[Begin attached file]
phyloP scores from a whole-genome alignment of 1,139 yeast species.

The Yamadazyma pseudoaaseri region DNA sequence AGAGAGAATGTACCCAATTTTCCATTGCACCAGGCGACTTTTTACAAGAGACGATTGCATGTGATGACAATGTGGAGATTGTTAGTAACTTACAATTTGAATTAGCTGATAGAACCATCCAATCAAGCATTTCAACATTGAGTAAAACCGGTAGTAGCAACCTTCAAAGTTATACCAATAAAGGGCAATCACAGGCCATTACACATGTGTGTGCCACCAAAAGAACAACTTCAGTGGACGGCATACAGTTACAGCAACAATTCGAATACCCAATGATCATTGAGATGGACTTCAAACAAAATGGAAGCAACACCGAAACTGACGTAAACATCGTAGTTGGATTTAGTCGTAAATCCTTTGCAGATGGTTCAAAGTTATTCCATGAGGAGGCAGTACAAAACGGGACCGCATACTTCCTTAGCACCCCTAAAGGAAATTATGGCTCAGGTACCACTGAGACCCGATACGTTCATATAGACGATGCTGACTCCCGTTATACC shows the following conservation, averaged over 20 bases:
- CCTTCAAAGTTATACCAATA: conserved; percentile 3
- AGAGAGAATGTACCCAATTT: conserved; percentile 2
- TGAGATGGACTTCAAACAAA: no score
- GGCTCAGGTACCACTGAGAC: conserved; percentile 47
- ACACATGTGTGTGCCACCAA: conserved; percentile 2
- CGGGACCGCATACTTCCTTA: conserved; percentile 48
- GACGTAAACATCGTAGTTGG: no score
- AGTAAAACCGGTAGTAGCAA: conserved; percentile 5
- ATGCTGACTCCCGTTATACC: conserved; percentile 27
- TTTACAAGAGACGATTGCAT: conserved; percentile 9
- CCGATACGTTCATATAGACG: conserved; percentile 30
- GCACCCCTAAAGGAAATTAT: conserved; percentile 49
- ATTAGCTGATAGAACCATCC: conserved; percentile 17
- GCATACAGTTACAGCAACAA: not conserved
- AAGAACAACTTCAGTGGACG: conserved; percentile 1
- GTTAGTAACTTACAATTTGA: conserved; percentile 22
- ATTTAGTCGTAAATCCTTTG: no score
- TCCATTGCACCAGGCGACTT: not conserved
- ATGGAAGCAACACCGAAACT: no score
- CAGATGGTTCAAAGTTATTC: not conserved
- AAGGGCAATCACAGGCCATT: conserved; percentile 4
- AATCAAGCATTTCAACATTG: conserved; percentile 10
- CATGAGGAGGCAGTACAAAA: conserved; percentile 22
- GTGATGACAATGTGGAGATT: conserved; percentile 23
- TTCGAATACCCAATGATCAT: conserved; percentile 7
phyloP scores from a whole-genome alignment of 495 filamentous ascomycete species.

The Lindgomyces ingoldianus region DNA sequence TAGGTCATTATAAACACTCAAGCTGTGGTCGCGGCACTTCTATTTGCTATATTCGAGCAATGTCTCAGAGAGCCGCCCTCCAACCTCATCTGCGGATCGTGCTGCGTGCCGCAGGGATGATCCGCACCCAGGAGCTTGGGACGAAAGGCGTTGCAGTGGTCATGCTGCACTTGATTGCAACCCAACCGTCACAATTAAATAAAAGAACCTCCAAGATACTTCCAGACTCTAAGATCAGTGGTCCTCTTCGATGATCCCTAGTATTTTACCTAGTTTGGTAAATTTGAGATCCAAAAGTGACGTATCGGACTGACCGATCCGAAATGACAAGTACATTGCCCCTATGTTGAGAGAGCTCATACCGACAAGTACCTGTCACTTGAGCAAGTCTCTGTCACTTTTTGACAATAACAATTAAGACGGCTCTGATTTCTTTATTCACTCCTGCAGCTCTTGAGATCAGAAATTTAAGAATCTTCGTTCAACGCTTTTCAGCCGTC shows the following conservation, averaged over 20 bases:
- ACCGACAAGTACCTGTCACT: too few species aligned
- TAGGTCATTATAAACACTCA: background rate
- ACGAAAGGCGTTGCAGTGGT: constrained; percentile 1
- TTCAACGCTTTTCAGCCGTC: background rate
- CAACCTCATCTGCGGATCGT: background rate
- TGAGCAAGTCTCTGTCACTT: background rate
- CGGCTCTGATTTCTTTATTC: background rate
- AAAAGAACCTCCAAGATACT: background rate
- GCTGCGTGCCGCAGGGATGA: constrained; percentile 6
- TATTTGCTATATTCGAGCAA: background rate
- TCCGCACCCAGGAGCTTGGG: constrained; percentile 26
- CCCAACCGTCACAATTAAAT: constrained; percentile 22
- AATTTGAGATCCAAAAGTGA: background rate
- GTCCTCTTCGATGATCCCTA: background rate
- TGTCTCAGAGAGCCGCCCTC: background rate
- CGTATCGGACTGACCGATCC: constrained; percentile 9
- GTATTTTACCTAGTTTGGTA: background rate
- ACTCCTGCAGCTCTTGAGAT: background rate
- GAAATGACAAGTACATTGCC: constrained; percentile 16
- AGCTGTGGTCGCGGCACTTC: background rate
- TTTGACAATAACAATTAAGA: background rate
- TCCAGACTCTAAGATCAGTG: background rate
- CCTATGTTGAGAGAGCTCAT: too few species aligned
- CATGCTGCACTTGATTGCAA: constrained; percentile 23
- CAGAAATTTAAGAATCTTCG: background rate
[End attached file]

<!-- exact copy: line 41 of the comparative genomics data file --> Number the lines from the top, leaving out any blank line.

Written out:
- CCCAACCGTCACAATTAAAT: constrained; percentile 22